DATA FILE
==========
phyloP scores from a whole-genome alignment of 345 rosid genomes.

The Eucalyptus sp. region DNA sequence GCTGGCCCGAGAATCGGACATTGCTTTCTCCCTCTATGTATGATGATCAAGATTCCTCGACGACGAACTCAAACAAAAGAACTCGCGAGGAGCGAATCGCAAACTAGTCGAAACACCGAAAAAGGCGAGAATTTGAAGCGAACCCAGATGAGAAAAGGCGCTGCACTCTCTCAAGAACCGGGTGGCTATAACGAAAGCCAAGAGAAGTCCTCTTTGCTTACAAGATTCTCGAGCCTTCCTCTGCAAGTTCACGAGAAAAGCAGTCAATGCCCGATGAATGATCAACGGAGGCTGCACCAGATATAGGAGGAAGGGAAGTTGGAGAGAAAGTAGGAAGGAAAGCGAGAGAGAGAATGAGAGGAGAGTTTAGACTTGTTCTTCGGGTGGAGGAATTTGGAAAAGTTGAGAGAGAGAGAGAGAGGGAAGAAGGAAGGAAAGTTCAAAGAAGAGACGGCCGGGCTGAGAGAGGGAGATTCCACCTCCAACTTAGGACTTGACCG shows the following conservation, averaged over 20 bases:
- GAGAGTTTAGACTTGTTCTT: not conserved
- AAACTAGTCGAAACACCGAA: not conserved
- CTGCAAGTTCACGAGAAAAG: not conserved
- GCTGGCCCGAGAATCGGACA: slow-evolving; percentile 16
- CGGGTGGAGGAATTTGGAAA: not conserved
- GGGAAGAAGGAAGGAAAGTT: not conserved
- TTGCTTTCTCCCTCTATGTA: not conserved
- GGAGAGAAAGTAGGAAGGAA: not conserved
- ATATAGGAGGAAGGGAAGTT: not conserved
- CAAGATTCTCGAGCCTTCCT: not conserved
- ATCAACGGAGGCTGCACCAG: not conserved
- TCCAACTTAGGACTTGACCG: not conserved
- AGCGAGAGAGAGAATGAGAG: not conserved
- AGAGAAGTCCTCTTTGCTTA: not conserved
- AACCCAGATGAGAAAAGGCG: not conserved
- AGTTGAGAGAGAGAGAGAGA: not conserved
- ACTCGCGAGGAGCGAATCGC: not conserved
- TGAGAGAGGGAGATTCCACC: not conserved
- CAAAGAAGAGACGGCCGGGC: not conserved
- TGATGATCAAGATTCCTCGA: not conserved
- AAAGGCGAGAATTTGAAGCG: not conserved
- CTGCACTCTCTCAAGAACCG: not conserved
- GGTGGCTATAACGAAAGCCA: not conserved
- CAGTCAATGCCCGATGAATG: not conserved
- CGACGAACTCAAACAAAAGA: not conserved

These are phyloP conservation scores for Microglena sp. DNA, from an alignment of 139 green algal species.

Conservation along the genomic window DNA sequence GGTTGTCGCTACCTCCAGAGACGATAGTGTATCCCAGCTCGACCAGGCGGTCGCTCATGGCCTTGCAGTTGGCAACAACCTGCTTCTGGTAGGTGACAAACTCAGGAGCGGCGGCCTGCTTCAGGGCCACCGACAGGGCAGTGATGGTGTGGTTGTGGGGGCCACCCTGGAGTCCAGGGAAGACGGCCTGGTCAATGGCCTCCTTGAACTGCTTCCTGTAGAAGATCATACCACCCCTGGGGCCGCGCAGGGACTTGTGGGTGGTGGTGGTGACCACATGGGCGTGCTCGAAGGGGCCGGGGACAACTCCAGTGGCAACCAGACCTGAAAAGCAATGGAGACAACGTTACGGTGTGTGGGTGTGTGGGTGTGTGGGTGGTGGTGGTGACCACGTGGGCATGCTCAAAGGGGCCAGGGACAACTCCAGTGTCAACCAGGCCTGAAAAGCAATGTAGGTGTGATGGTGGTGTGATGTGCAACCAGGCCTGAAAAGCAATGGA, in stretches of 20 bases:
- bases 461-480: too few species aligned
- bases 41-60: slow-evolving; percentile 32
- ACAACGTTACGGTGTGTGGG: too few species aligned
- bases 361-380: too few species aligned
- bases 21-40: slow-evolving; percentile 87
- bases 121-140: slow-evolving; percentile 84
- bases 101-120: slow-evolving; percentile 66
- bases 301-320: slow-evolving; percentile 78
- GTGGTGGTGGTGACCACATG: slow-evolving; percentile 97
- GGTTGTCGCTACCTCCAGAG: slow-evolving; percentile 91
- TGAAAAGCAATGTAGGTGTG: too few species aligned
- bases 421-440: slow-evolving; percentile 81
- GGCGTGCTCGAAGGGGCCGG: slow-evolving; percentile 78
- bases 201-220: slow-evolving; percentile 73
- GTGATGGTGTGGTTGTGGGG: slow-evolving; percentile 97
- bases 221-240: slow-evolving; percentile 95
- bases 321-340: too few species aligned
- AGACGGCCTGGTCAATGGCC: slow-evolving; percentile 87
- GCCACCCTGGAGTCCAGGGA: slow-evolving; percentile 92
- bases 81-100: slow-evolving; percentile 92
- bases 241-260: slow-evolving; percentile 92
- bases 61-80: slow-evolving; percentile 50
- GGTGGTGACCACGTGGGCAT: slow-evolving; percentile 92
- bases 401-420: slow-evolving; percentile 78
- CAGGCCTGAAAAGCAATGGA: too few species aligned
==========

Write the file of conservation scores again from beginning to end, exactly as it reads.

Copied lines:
phyloP scores from a whole-genome alignment of 345 rosid genomes.

The Eucalyptus sp. region DNA sequence GCTGGCCCGAGAATCGGACATTGCTTTCTCCCTCTATGTATGATGATCAAGATTCCTCGACGACGAACTCAAACAAAAGAACTCGCGAGGAGCGAATCGCAAACTAGTCGAAACACCGAAAAAGGCGAGAATTTGAAGCGAACCCAGATGAGAAAAGGCGCTGCACTCTCTCAAGAACCGGGTGGCTATAACGAAAGCCAAGAGAAGTCCTCTTTGCTTACAAGATTCTCGAGCCTTCCTCTGCAAGTTCACGAGAAAAGCAGTCAATGCCCGATGAATGATCAACGGAGGCTGCACCAGATATAGGAGGAAGGGAAGTTGGAGAGAAAGTAGGAAGGAAAGCGAGAGAGAGAATGAGAGGAGAGTTTAGACTTGTTCTTCGGGTGGAGGAATTTGGAAAAGTTGAGAGAGAGAGAGAGAGGGAAGAAGGAAGGAAAGTTCAAAGAAGAGACGGCCGGGCTGAGAGAGGGAGATTCCACCTCCAACTTAGGACTTGACCG shows the following conservation, averaged over 20 bases:
- GAGAGTTTAGACTTGTTCTT: not conserved
- AAACTAGTCGAAACACCGAA: not conserved
- CTGCAAGTTCACGAGAAAAG: not conserved
- GCTGGCCCGAGAATCGGACA: slow-evolving; percentile 16
- CGGGTGGAGGAATTTGGAAA: not conserved
- GGGAAGAAGGAAGGAAAGTT: not conserved
- TTGCTTTCTCCCTCTATGTA: not conserved
- GGAGAGAAAGTAGGAAGGAA: not conserved
- ATATAGGAGGAAGGGAAGTT: not conserved
- CAAGATTCTCGAGCCTTCCT: not conserved
- ATCAACGGAGGCTGCACCAG: not conserved
- TCCAACTTAGGACTTGACCG: not conserved
- AGCGAGAGAGAGAATGAGAG: not conserved
- AGAGAAGTCCTCTTTGCTTA: not conserved
- AACCCAGATGAGAAAAGGCG: not conserved
- AGTTGAGAGAGAGAGAGAGA: not conserved
- ACTCGCGAGGAGCGAATCGC: not conserved
- TGAGAGAGGGAGATTCCACC: not conserved
- CAAAGAAGAGACGGCCGGGC: not conserved
- TGATGATCAAGATTCCTCGA: not conserved
- AAAGGCGAGAATTTGAAGCG: not conserved
- CTGCACTCTCTCAAGAACCG: not conserved
- GGTGGCTATAACGAAAGCCA: not conserved
- CAGTCAATGCCCGATGAATG: not conserved
- CGACGAACTCAAACAAAAGA: not conserved

These are phyloP conservation scores for Microglena sp. DNA, from an alignment of 139 green algal species.

Conservation along the genomic window DNA sequence GGTTGTCGCTACCTCCAGAGACGATAGTGTATCCCAGCTCGACCAGGCGGTCGCTCATGGCCTTGCAGTTGGCAACAACCTGCTTCTGGTAGGTGACAAACTCAGGAGCGGCGGCCTGCTTCAGGGCCACCGACAGGGCAGTGATGGTGTGGTTGTGGGGGCCACCCTGGAGTCCAGGGAAGACGGCCTGGTCAATGGCCTCCTTGAACTGCTTCCTGTAGAAGATCATACCACCCCTGGGGCCGCGCAGGGACTTGTGGGTGGTGGTGGTGACCACATGGGCGTGCTCGAAGGGGCCGGGGACAACTCCAGTGGCAACCAGACCTGAAAAGCAATGGAGACAACGTTACGGTGTGTGGGTGTGTGGGTGTGTGGGTGGTGGTGGTGACCACGTGGGCATGCTCAAAGGGGCCAGGGACAACTCCAGTGTCAACCAGGCCTGAAAAGCAATGTAGGTGTGATGGTGGTGTGATGTGCAACCAGGCCTGAAAAGCAATGGA, in stretches of 20 bases:
- bases 461-480: too few species aligned
- bases 41-60: slow-evolving; percentile 32
- ACAACGTTACGGTGTGTGGG: too few species aligned
- bases 361-380: too few species aligned
- bases 21-40: slow-evolving; percentile 87
- bases 121-140: slow-evolving; percentile 84
- bases 101-120: slow-evolving; percentile 66
- bases 301-320: slow-evolving; percentile 78
- GTGGTGGTGGTGACCACATG: slow-evolving; percentile 97
- GGTTGTCGCTACCTCCAGAG: slow-evolving; percentile 91
- TGAAAAGCAATGTAGGTGTG: too few species aligned
- bases 421-440: slow-evolving; percentile 81
- GGCGTGCTCGAAGGGGCCGG: slow-evolving; percentile 78
- bases 201-220: slow-evolving; percentile 73
- GTGATGGTGTGGTTGTGGGG: slow-evolving; percentile 97
- bases 221-240: slow-evolving; percentile 95
- bases 321-340: too few species aligned
- AGACGGCCTGGTCAATGGCC: slow-evolving; percentile 87
- GCCACCCTGGAGTCCAGGGA: slow-evolving; percentile 92
- bases 81-100: slow-evolving; percentile 92
- bases 241-260: slow-evolving; percentile 92
- bases 61-80: slow-evolving; percentile 50
- GGTGGTGACCACGTGGGCAT: slow-evolving; percentile 92
- bases 401-420: slow-evolving; percentile 78
- CAGGCCTGAAAAGCAATGGA: too few species aligned